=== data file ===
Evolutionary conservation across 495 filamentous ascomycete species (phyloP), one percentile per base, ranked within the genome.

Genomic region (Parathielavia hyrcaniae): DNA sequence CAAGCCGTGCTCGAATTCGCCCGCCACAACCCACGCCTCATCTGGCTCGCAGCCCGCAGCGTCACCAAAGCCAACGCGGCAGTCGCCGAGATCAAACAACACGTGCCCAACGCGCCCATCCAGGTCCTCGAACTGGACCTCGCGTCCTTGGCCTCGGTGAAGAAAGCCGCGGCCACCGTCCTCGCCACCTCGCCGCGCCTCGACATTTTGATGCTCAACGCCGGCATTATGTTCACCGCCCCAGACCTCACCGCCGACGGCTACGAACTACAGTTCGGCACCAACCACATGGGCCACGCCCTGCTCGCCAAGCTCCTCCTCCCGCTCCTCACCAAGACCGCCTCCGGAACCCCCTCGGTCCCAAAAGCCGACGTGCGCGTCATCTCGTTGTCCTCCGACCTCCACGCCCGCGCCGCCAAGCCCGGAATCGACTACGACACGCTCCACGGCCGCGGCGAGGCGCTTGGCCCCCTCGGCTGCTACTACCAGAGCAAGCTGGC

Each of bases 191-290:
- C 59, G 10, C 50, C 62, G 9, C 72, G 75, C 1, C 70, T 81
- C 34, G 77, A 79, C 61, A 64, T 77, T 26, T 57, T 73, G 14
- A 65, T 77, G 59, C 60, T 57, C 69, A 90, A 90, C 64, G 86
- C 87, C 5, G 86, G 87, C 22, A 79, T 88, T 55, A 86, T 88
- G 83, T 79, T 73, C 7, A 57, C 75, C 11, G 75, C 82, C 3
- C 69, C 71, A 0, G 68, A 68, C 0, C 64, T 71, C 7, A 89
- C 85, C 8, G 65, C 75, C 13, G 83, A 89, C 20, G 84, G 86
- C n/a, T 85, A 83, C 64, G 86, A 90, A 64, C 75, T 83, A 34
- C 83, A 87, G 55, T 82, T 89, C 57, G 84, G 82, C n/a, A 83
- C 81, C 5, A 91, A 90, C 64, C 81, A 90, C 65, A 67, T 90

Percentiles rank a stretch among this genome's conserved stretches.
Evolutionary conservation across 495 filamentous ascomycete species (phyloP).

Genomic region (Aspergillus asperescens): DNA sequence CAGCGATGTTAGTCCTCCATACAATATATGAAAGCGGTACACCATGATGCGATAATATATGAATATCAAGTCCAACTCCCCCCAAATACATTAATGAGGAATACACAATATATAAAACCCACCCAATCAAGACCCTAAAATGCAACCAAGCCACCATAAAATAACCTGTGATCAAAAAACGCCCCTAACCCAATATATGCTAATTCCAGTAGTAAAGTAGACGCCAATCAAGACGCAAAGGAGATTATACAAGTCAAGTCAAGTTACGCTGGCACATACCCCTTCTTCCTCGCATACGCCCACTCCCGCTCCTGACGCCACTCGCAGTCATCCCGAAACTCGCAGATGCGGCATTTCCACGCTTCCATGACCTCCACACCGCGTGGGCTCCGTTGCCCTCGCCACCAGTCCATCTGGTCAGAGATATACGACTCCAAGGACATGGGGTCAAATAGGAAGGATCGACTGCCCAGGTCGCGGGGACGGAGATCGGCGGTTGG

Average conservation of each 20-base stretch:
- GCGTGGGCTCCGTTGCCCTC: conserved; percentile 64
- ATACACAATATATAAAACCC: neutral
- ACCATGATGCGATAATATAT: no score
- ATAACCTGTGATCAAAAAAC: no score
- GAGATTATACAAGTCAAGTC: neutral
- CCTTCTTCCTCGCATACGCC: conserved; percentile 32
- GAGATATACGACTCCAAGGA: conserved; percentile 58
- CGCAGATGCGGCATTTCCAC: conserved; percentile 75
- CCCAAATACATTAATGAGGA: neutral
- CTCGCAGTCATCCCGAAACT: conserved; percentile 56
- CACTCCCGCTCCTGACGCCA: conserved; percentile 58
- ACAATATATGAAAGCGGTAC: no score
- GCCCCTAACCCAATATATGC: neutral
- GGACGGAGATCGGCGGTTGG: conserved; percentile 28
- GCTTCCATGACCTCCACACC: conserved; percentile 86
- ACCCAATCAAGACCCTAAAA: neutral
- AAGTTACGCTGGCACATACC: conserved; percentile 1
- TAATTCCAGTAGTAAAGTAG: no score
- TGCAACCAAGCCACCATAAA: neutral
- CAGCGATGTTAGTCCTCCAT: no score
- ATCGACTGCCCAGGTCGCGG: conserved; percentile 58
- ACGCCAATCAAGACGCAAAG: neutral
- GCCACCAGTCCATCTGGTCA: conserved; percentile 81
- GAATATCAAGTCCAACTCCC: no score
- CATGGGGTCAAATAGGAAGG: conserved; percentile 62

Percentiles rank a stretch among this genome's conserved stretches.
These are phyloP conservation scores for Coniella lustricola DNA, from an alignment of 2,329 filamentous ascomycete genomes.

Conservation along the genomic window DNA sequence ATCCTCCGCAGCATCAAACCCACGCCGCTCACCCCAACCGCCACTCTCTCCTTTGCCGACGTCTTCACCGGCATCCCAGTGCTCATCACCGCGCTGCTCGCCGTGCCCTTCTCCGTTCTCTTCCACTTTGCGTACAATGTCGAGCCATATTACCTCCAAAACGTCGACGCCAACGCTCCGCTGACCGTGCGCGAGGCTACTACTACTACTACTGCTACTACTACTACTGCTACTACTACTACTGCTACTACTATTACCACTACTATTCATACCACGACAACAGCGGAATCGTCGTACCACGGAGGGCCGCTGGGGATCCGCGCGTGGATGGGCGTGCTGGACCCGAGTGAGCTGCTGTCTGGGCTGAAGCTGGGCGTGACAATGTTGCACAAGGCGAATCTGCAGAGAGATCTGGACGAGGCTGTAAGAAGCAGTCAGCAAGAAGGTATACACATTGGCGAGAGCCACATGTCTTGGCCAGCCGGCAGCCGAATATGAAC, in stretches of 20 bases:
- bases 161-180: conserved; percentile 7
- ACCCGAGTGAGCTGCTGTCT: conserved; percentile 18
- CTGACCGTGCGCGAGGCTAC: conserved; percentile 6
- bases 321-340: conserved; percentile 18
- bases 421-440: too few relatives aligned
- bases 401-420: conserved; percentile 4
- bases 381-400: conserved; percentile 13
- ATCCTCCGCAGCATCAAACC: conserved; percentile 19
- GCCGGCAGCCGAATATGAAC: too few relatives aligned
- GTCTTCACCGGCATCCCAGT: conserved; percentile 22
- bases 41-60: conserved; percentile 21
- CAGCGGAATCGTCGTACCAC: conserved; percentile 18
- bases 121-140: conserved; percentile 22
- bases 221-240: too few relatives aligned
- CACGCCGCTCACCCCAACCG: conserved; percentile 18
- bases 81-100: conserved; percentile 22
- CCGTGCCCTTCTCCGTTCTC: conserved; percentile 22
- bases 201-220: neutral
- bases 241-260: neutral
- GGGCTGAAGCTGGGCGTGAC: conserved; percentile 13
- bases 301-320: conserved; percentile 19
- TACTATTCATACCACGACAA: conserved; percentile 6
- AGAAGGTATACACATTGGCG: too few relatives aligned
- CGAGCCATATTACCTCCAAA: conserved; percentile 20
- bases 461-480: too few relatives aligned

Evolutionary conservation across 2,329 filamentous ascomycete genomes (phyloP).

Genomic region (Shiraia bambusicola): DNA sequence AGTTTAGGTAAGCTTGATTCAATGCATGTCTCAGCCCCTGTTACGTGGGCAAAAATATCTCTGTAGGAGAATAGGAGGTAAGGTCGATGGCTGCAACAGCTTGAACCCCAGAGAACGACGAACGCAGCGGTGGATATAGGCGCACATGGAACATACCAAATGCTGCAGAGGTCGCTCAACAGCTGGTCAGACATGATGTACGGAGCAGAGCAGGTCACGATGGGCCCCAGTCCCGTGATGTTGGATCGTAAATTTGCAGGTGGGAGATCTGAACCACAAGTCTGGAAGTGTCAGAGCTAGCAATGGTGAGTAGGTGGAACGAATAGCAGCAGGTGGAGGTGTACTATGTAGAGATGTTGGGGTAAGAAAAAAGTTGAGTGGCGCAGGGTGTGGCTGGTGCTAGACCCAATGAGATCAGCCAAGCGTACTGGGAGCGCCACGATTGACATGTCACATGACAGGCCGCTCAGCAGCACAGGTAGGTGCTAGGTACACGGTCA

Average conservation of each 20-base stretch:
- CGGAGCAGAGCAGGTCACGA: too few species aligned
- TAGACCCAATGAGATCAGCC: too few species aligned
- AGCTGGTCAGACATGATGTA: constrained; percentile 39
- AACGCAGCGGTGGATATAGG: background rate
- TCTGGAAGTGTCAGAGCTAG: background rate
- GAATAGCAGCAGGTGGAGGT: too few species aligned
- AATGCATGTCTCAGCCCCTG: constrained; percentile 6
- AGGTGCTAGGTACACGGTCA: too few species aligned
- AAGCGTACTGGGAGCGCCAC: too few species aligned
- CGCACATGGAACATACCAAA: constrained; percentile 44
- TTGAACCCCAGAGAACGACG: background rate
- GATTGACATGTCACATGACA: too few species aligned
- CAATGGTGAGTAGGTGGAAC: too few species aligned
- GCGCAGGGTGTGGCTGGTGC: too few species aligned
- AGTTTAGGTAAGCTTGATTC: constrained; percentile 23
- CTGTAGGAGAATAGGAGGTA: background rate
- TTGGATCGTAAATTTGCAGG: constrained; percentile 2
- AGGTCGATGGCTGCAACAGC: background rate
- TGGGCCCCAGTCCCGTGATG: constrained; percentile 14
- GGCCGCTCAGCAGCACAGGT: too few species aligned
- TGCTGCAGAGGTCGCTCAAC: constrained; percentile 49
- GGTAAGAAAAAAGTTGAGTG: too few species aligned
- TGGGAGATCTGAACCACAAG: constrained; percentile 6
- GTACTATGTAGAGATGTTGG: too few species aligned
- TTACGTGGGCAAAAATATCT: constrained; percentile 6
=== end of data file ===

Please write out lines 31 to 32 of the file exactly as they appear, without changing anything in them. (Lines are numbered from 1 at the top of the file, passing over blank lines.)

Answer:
- GGACGGAGATCGGCGGTTGG: conserved; percentile 28
- GCTTCCATGACCTCCACACC: conserved; percentile 86